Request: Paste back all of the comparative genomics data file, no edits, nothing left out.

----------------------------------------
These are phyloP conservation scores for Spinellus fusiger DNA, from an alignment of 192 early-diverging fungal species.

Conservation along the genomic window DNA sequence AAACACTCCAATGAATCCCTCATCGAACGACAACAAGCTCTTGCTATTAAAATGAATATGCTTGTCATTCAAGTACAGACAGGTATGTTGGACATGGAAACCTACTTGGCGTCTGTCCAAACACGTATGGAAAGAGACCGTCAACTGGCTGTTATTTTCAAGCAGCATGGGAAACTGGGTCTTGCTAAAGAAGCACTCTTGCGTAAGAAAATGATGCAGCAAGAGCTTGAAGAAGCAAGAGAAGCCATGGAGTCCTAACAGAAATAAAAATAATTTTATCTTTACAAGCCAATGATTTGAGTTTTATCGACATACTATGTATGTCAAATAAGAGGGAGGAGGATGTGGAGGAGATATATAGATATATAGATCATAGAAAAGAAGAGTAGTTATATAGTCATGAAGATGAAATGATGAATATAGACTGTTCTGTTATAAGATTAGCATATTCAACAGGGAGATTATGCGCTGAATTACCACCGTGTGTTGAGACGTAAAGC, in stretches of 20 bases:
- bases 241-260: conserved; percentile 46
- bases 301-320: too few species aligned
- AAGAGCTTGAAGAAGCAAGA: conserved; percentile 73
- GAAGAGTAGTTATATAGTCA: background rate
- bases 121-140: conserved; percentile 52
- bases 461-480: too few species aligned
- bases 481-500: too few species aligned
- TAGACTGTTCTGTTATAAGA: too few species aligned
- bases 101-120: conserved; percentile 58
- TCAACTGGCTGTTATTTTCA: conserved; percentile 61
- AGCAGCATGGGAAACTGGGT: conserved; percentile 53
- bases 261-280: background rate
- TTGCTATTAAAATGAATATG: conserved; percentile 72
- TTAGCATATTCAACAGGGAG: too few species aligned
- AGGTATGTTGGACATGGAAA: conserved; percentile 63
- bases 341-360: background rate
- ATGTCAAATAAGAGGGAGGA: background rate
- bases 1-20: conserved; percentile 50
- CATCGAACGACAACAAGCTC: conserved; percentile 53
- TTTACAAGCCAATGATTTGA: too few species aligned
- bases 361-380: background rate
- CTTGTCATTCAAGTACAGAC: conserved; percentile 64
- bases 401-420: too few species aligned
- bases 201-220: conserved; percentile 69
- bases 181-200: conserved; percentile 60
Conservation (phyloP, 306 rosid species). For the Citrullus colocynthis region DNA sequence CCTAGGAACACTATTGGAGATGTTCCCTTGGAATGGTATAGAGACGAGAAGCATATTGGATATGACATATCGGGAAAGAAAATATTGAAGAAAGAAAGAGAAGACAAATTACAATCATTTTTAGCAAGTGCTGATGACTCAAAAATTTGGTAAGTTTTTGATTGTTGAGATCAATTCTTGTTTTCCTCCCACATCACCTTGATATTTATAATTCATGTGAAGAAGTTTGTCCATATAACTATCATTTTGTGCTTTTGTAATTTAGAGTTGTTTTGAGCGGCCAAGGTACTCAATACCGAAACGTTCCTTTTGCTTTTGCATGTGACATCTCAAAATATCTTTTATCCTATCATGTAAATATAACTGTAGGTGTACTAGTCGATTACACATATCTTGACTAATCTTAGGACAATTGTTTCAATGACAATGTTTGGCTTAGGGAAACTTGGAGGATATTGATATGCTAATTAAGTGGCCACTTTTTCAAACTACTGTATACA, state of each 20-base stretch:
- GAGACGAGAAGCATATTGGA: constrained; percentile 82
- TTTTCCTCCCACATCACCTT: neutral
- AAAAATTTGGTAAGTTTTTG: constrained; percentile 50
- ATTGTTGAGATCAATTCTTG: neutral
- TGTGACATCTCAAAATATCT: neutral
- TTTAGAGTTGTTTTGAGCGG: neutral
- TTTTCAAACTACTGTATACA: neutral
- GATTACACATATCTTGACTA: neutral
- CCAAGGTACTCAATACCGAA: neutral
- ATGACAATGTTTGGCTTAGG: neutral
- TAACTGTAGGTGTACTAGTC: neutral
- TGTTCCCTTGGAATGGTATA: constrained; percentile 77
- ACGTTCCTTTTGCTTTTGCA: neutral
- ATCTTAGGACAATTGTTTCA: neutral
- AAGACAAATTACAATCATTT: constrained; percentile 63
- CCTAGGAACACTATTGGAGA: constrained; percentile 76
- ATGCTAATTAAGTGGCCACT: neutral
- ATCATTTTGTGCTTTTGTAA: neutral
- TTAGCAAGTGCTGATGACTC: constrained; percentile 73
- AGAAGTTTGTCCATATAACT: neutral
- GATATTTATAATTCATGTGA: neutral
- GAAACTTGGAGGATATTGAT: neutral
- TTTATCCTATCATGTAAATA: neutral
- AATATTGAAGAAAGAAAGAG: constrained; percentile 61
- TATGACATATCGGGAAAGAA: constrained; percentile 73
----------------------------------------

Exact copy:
These are phyloP conservation scores for Spinellus fusiger DNA, from an alignment of 192 early-diverging fungal species.

Conservation along the genomic window DNA sequence AAACACTCCAATGAATCCCTCATCGAACGACAACAAGCTCTTGCTATTAAAATGAATATGCTTGTCATTCAAGTACAGACAGGTATGTTGGACATGGAAACCTACTTGGCGTCTGTCCAAACACGTATGGAAAGAGACCGTCAACTGGCTGTTATTTTCAAGCAGCATGGGAAACTGGGTCTTGCTAAAGAAGCACTCTTGCGTAAGAAAATGATGCAGCAAGAGCTTGAAGAAGCAAGAGAAGCCATGGAGTCCTAACAGAAATAAAAATAATTTTATCTTTACAAGCCAATGATTTGAGTTTTATCGACATACTATGTATGTCAAATAAGAGGGAGGAGGATGTGGAGGAGATATATAGATATATAGATCATAGAAAAGAAGAGTAGTTATATAGTCATGAAGATGAAATGATGAATATAGACTGTTCTGTTATAAGATTAGCATATTCAACAGGGAGATTATGCGCTGAATTACCACCGTGTGTTGAGACGTAAAGC, in stretches of 20 bases:
- bases 241-260: conserved; percentile 46
- bases 301-320: too few species aligned
- AAGAGCTTGAAGAAGCAAGA: conserved; percentile 73
- GAAGAGTAGTTATATAGTCA: background rate
- bases 121-140: conserved; percentile 52
- bases 461-480: too few species aligned
- bases 481-500: too few species aligned
- TAGACTGTTCTGTTATAAGA: too few species aligned
- bases 101-120: conserved; percentile 58
- TCAACTGGCTGTTATTTTCA: conserved; percentile 61
- AGCAGCATGGGAAACTGGGT: conserved; percentile 53
- bases 261-280: background rate
- TTGCTATTAAAATGAATATG: conserved; percentile 72
- TTAGCATATTCAACAGGGAG: too few species aligned
- AGGTATGTTGGACATGGAAA: conserved; percentile 63
- bases 341-360: background rate
- ATGTCAAATAAGAGGGAGGA: background rate
- bases 1-20: conserved; percentile 50
- CATCGAACGACAACAAGCTC: conserved; percentile 53
- TTTACAAGCCAATGATTTGA: too few species aligned
- bases 361-380: background rate
- CTTGTCATTCAAGTACAGAC: conserved; percentile 64
- bases 401-420: too few species aligned
- bases 201-220: conserved; percentile 69
- bases 181-200: conserved; percentile 60
Conservation (phyloP, 306 rosid species). For the Citrullus colocynthis region DNA sequence CCTAGGAACACTATTGGAGATGTTCCCTTGGAATGGTATAGAGACGAGAAGCATATTGGATATGACATATCGGGAAAGAAAATATTGAAGAAAGAAAGAGAAGACAAATTACAATCATTTTTAGCAAGTGCTGATGACTCAAAAATTTGGTAAGTTTTTGATTGTTGAGATCAATTCTTGTTTTCCTCCCACATCACCTTGATATTTATAATTCATGTGAAGAAGTTTGTCCATATAACTATCATTTTGTGCTTTTGTAATTTAGAGTTGTTTTGAGCGGCCAAGGTACTCAATACCGAAACGTTCCTTTTGCTTTTGCATGTGACATCTCAAAATATCTTTTATCCTATCATGTAAATATAACTGTAGGTGTACTAGTCGATTACACATATCTTGACTAATCTTAGGACAATTGTTTCAATGACAATGTTTGGCTTAGGGAAACTTGGAGGATATTGATATGCTAATTAAGTGGCCACTTTTTCAAACTACTGTATACA, state of each 20-base stretch:
- GAGACGAGAAGCATATTGGA: constrained; percentile 82
- TTTTCCTCCCACATCACCTT: neutral
- AAAAATTTGGTAAGTTTTTG: constrained; percentile 50
- ATTGTTGAGATCAATTCTTG: neutral
- TGTGACATCTCAAAATATCT: neutral
- TTTAGAGTTGTTTTGAGCGG: neutral
- TTTTCAAACTACTGTATACA: neutral
- GATTACACATATCTTGACTA: neutral
- CCAAGGTACTCAATACCGAA: neutral
- ATGACAATGTTTGGCTTAGG: neutral
- TAACTGTAGGTGTACTAGTC: neutral
- TGTTCCCTTGGAATGGTATA: constrained; percentile 77
- ACGTTCCTTTTGCTTTTGCA: neutral
- ATCTTAGGACAATTGTTTCA: neutral
- AAGACAAATTACAATCATTT: constrained; percentile 63
- CCTAGGAACACTATTGGAGA: constrained; percentile 76
- ATGCTAATTAAGTGGCCACT: neutral
- ATCATTTTGTGCTTTTGTAA: neutral
- TTAGCAAGTGCTGATGACTC: constrained; percentile 73
- AGAAGTTTGTCCATATAACT: neutral
- GATATTTATAATTCATGTGA: neutral
- GAAACTTGGAGGATATTGAT: neutral
- TTTATCCTATCATGTAAATA: neutral
- AATATTGAAGAAAGAAAGAG: constrained; percentile 61
- TATGACATATCGGGAAAGAA: constrained; percentile 73